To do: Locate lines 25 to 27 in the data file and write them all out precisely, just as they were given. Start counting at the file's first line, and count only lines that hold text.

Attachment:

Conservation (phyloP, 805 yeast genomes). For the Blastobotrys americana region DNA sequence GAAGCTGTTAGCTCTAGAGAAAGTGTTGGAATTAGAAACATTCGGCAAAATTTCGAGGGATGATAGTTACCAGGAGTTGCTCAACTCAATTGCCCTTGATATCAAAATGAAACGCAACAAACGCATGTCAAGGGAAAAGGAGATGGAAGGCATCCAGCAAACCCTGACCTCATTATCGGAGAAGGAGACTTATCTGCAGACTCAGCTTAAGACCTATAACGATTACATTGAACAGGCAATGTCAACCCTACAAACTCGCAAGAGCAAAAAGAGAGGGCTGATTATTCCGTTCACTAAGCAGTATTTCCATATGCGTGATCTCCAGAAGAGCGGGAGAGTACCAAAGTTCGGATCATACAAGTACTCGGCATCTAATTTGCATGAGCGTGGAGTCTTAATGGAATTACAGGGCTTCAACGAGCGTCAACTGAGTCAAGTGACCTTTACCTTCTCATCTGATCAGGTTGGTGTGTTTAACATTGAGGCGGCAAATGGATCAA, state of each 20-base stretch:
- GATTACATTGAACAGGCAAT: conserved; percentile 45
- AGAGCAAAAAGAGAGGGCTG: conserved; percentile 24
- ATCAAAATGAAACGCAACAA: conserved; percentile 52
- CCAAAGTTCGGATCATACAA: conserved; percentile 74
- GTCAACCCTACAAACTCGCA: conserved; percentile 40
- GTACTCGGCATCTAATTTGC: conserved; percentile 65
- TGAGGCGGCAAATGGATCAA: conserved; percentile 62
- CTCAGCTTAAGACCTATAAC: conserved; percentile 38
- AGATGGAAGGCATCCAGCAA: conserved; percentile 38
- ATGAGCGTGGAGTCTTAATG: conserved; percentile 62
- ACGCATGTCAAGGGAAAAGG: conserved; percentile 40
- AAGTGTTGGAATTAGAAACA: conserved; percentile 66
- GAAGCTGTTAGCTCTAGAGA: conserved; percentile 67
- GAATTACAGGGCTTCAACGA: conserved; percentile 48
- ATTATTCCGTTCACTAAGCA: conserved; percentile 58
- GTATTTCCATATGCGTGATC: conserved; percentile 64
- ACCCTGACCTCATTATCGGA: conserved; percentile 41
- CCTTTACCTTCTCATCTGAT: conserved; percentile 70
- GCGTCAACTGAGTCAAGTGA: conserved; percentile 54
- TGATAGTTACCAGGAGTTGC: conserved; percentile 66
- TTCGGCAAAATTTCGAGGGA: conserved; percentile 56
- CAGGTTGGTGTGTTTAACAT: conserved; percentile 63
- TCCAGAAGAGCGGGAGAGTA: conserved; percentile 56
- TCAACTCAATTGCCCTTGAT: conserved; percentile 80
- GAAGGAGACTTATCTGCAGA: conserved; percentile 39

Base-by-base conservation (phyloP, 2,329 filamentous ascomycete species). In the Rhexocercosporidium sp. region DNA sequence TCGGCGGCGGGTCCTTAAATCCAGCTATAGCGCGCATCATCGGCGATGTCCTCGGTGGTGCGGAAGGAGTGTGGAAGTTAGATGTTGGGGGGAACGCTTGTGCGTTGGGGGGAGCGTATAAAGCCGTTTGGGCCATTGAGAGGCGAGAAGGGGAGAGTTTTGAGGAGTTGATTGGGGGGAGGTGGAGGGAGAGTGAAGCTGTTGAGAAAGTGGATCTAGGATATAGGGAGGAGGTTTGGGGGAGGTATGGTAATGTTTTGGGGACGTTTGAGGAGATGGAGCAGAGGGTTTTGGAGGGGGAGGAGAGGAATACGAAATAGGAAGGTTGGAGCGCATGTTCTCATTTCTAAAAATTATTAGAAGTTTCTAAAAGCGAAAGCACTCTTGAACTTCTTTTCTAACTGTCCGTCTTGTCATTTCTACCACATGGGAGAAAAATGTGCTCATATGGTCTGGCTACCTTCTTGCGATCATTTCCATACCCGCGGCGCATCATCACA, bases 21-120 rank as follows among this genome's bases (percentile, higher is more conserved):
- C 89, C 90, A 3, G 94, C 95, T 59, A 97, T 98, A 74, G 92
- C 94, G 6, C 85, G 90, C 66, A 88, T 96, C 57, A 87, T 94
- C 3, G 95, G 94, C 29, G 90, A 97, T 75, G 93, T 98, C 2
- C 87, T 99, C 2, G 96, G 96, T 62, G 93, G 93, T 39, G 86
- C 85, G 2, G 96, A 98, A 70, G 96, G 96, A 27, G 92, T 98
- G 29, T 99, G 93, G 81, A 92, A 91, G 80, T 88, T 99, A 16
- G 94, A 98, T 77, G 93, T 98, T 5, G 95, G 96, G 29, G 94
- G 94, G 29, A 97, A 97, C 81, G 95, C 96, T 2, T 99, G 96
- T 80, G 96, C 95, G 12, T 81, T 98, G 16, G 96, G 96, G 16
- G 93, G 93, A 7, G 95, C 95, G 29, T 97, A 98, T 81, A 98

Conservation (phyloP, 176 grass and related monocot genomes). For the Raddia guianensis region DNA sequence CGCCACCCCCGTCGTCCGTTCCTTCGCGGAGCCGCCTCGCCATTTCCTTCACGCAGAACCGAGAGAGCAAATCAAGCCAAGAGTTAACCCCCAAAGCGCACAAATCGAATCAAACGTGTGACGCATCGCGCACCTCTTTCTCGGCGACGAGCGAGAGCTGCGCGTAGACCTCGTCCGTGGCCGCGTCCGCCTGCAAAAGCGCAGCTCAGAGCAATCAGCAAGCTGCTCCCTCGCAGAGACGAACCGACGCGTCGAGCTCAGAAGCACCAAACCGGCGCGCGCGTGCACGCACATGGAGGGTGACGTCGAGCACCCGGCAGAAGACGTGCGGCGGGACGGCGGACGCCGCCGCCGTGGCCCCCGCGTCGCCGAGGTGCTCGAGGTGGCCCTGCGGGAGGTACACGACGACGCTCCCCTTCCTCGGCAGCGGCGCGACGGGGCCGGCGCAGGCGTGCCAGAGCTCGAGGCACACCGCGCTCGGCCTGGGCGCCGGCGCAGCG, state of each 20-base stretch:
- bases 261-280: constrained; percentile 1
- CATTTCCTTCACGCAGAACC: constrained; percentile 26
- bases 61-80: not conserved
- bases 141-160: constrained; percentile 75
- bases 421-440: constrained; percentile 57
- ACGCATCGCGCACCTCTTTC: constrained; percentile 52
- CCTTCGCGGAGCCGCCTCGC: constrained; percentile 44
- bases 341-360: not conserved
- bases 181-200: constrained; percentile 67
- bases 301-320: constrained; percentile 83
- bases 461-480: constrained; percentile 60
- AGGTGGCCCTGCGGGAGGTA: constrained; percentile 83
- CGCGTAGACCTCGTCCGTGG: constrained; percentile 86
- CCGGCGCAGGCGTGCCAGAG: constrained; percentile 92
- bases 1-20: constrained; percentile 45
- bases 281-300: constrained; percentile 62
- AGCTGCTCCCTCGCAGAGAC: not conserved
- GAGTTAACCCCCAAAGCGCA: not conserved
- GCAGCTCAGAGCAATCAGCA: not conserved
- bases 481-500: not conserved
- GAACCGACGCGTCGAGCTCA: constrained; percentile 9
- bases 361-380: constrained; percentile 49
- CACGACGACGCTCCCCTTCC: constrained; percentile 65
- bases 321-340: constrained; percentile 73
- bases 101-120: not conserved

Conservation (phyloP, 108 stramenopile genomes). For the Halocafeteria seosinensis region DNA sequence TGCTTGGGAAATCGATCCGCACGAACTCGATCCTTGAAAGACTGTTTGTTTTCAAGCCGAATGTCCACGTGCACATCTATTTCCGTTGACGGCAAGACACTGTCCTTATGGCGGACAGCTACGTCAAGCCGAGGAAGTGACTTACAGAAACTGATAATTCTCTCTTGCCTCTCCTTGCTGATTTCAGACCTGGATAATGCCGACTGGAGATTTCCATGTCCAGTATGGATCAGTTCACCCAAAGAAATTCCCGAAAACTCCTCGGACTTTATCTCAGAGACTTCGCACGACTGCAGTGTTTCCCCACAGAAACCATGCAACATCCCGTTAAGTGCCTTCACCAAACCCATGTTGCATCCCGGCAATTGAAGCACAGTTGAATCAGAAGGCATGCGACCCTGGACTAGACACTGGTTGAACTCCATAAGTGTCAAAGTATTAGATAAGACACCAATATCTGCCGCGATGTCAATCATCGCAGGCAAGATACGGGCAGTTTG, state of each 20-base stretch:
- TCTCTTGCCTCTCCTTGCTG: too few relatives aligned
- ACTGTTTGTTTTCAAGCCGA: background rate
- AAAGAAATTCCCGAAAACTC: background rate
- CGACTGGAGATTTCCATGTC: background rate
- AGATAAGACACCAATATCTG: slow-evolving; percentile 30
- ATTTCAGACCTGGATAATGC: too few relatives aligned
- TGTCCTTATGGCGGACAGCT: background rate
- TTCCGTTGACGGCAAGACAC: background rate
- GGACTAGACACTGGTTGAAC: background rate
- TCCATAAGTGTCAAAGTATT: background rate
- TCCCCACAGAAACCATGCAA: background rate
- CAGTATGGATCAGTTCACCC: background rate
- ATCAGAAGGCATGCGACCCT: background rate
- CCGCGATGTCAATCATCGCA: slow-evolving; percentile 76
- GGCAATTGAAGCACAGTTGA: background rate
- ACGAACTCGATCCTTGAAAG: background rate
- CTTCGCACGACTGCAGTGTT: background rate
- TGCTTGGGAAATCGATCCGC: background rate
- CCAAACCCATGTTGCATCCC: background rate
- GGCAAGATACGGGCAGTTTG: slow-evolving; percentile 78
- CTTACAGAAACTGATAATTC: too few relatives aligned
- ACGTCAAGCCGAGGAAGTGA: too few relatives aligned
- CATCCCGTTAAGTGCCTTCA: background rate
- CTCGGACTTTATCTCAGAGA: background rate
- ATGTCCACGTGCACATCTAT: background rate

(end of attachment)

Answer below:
- TCAACTCAATTGCCCTTGAT: conserved; percentile 80
- GAAGGAGACTTATCTGCAGA: conserved; percentile 39

Base-by-base conservation (phyloP, 2,329 filamentous ascomycete species). In the Rhexocercosporidium sp. region DNA sequence TCGGCGGCGGGTCCTTAAATCCAGCTATAGCGCGCATCATCGGCGATGTCCTCGGTGGTGCGGAAGGAGTGTGGAAGTTAGATGTTGGGGGGAACGCTTGTGCGTTGGGGGGAGCGTATAAAGCCGTTTGGGCCATTGAGAGGCGAGAAGGGGAGAGTTTTGAGGAGTTGATTGGGGGGAGGTGGAGGGAGAGTGAAGCTGTTGAGAAAGTGGATCTAGGATATAGGGAGGAGGTTTGGGGGAGGTATGGTAATGTTTTGGGGACGTTTGAGGAGATGGAGCAGAGGGTTTTGGAGGGGGAGGAGAGGAATACGAAATAGGAAGGTTGGAGCGCATGTTCTCATTTCTAAAAATTATTAGAAGTTTCTAAAAGCGAAAGCACTCTTGAACTTCTTTTCTAACTGTCCGTCTTGTCATTTCTACCACATGGGAGAAAAATGTGCTCATATGGTCTGGCTACCTTCTTGCGATCATTTCCATACCCGCGGCGCATCATCACA, bases 21-120 rank as follows among this genome's bases (percentile, higher is more conserved):